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Publication numberUS6405941 B2
Publication typeGrant
Application numberUS 09/852,344
Publication dateJun 18, 2002
Filing dateMay 10, 2001
Priority dateNov 10, 1998
Fee statusLapsed
Also published asDE59903599D1, EP1131552A1, EP1131552B1, US20020008156, WO2000028205A1
Publication number09852344, 852344, US 6405941 B2, US 6405941B2, US-B2-6405941, US6405941 B2, US6405941B2
InventorsMarco A. Ganser
Original AssigneeGanser-Hydromag Ag
Export CitationBiBTeX, EndNote, RefMan
External Links: USPTO, USPTO Assignment, Espacenet
Fuel injection valve for internal combustion engines
US 6405941 B2
Abstract
A fuel injection valve for intermittent injection of fuel into the combustion chamber of a diesel or other form of internal combustion engine. The valve achieves a shorter than usual injection valve member, while avoiding valve member oscillation but retaining precise closing by implementing a solenoid controlled piston that controls movement of the valve. The piston in turn is acted upon by fuel system pressure from a high pressure feed line and from a control chamber, alternatively, depending upon the position of an actuating element. The control piston has an annular land that faces the control chamber and the piston is connected to the high pressure feed line through a tight sliding fit in a piston guide bore establishing a leak gap. A relief chamber is formed between the outlet side of the gap and the land. When the injection valve is open, the land reduces fuel flow from the relief chamber into the control chamber. As a result, fuel pressure in the relief chamber rises compared to that in the control chamber.
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Claims(14)
What is claimed is:
1. A fuel injection valve (1; 2; 3; 3 a) for intermittent fuel injection into the combustion chamber of an internal combustion engine, with a housing (14), with a valve seat element (26) provided with injection apertures (30), with a longitudinally adjustable injection valve member (32) for closing or opening the injection apertures (30), with a control device for controlling the adjusting movement of the injection valve member (32), the control device having a longitudinally displaceable control piston (38; 130; 160) at least operatively connected to the injection valve member (32), which piston is acted upon by the fuel system pressure from a high-pressure feed line (42, 44, 46, 48) on the one hand and by the fuel control pressure in a control chamber (102, 104; 140; 158, 162; 170) on the other, the control chamber (102, 104; 140; 158, 162; 170) being connected by way of at least one first control aperture (100) to the high pressure feed line (42, 44, 46, 48), and the control pressure in the control chamber (102, 104; 140; 158, 162; 170) being controllable by opening or closing of at least one second control aperture (106), for which purpose an electrically controllable actuating element (6) is assigned to the control device, which element has an axially adjustable control valve element (72), which in its closed position seals off the second control aperture (106) and the opening movement of which, on activation of the actuating element (6), opens the second control aperture (106), and the control piston (38; 130; 160) is guided at its circumference by a tight sliding fit in a piston guide bore (40; 34) characterized in that the end of the control piston (38; 130; 160) facing the control chamber (102, 104; 140; 158, 162; 170) has an annular land (124), the control piston (38; 130; 160) is connected to the high-pressure feed line (42, 44, 46, 48) by way of the tight sliding fit in the piston guide bore (40; 34), and the tight sliding fit forms a leak gap (128), a relief chamber (122) is formed between the outlet side of the leak gap (128) and the land (124), and in that with the injection valve member (32) open, the land (124) reduces the flow of fuel from the relief chamber (122) into the control chamber (102, 104; 140; 158, 162; 170) by reducing the passage cross section, as a result of which the fuel pressure in the relief chamber (122) rises compared to the fuel pressure in the control chamber (102, 104; 140; 158, 162; 170).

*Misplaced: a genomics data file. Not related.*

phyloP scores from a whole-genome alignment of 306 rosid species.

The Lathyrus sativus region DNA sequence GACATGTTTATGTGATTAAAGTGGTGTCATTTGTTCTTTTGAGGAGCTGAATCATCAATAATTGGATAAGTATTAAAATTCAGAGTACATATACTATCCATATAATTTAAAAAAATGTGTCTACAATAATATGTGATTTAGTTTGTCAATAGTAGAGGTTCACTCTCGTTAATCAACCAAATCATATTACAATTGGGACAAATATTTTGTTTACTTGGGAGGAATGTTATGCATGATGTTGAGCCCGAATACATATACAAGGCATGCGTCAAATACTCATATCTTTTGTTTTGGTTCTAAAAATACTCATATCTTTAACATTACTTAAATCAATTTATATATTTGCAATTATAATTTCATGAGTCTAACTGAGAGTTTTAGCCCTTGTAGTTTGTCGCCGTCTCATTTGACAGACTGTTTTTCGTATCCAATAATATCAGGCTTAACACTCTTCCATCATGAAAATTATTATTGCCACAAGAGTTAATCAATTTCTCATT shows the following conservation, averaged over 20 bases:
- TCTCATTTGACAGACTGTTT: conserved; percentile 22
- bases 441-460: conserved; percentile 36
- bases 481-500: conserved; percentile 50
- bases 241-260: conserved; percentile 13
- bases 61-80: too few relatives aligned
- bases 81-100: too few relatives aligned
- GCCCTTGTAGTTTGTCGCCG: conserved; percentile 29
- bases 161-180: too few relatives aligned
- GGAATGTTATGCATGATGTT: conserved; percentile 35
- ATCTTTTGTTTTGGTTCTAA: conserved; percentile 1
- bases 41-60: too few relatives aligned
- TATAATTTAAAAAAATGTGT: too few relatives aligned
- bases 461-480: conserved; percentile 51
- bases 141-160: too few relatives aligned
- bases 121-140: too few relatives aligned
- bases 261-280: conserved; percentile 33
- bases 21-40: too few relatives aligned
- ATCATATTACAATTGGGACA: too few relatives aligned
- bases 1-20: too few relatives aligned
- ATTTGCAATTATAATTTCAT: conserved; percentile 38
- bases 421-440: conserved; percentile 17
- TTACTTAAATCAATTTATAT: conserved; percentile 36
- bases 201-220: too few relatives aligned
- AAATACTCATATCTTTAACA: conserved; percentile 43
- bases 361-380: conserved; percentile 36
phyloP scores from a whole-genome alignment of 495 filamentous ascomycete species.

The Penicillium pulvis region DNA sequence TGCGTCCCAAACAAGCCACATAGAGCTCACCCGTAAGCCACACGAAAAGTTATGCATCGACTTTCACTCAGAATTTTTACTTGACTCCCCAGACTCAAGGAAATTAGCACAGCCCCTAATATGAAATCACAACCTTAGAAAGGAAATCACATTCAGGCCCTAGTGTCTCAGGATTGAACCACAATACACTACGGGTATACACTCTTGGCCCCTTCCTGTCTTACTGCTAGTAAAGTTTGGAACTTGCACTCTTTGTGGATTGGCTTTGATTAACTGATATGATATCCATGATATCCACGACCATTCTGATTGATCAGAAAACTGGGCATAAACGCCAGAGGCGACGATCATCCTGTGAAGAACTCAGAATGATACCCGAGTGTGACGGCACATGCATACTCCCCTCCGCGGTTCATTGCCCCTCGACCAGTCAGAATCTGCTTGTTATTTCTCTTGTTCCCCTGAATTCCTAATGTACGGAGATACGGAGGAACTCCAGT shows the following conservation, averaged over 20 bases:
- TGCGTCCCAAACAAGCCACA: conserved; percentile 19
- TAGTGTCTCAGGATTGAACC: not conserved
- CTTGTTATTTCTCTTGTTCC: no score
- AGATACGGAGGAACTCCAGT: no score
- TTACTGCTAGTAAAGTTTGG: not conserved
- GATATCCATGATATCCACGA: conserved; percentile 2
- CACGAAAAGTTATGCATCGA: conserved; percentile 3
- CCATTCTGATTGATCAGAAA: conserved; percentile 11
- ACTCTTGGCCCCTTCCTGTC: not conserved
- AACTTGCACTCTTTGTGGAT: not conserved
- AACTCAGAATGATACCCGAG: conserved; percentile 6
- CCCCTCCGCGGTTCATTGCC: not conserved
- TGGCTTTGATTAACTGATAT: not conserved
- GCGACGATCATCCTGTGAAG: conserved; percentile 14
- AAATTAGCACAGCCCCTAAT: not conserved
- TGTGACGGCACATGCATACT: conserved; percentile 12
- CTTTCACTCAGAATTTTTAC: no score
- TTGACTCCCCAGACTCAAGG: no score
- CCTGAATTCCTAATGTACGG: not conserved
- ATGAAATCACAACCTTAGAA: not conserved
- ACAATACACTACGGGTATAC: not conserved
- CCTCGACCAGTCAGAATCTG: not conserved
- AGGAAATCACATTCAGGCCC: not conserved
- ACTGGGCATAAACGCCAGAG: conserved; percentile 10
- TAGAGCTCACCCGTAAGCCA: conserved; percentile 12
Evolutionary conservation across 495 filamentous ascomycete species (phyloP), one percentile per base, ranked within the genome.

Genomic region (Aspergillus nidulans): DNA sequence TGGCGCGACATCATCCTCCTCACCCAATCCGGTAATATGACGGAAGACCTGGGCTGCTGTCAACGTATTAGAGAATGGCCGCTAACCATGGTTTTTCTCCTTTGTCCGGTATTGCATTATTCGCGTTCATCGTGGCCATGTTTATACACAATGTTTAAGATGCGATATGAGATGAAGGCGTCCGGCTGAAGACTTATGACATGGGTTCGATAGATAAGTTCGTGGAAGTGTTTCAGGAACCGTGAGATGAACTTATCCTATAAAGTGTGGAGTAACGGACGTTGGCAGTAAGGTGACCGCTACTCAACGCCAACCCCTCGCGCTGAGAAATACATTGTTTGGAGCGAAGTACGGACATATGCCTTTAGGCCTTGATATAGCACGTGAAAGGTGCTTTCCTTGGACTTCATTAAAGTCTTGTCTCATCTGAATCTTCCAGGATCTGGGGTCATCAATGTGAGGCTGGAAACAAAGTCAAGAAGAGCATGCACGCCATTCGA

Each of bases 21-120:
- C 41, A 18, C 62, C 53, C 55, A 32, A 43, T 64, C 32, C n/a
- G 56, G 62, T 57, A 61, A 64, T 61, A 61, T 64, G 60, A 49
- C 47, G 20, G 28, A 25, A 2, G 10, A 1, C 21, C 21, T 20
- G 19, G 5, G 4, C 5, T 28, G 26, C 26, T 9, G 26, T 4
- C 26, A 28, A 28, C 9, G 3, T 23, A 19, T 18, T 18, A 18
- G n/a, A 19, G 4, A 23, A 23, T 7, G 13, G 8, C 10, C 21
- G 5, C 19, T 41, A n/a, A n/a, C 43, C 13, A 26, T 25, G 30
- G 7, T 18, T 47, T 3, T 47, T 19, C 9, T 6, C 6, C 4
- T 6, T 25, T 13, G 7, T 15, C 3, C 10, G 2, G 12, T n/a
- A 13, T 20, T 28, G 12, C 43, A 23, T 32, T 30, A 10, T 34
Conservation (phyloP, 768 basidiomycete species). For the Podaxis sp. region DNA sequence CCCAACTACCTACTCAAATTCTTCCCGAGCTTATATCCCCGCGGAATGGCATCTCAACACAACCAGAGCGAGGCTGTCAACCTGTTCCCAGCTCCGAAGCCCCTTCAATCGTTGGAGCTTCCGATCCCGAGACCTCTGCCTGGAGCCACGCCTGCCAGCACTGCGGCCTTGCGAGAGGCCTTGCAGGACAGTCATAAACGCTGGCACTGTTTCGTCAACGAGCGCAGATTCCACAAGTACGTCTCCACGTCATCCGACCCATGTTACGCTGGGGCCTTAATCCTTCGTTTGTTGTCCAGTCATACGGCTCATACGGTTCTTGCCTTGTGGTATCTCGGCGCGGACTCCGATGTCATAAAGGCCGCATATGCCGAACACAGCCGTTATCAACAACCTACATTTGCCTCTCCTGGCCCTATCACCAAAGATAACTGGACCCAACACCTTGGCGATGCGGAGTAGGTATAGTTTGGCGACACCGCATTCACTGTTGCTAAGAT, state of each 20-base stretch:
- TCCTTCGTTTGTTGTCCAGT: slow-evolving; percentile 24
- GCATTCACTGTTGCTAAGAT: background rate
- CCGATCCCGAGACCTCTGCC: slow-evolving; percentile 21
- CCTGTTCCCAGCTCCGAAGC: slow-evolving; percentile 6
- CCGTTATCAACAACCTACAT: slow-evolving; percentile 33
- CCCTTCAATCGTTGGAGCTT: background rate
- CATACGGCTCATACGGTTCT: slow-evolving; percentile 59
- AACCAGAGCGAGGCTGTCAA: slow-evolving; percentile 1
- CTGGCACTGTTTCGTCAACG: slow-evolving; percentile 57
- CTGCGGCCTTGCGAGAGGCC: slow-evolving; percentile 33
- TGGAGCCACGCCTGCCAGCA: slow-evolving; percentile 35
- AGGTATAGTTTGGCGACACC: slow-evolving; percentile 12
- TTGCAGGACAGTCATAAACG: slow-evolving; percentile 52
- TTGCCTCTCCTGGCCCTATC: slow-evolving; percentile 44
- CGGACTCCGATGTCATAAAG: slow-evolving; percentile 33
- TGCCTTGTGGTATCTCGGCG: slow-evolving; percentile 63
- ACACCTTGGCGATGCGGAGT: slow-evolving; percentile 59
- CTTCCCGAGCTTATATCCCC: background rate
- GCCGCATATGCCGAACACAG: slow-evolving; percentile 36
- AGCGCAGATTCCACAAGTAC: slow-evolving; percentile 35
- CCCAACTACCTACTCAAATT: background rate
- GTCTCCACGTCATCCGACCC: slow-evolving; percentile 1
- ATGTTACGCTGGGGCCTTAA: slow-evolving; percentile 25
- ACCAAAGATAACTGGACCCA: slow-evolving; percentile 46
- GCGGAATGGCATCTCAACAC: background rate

2. The fuel injection valve (1; 2) as claimed in claim 1, characterized in that the control piston (38; 130) is fitted in a middle part (18), which is situated between housing (14) and nozzle body (22) and is pressed tightly against the housing (14) and the nozzle body (22) by at least one retaining part (16).
3. The fuel injection valve (1; 2) as claimed in claim 2, characterized in that the middle part (18) is provided with at least one high-pressure bore (46), which carries the fuel from the high-pressure bore (44) in the housing (14) to the high-pressure bore (48) in the nozzle body (22) and to the first control bore (100).
4. The fuel injection valve (1; 2) as claimed in claim 2, characterized in that the middle part (18) has passages (112), in order to drain off leakage fuel, which collects in an annular chamber (110) below the control piston (38; 130), at low pressure from the annular chamber (110).
5. The fuel injection valve (1; 2) as claimed in claim 1, characterized in that a control body (78; 132) is tightly fitted in the housing (14) or in the middle part (18), the control body (78; 132) is provided with an underside (120), which together with the land (124) forms the stroke limit of the control piston (38; 130).
6. The fuel injection valve (1; 2) as claimed in claim 5, characterized in that the control body (78; 132) is provided with the second control bore (106).
7. The fuel injection valve (1) as claimed in claim 1, characterized in that the actuating element (6) is axially offset in relation to a longitudinal axis (116) common to the control piston (38) and the injection valve member (32).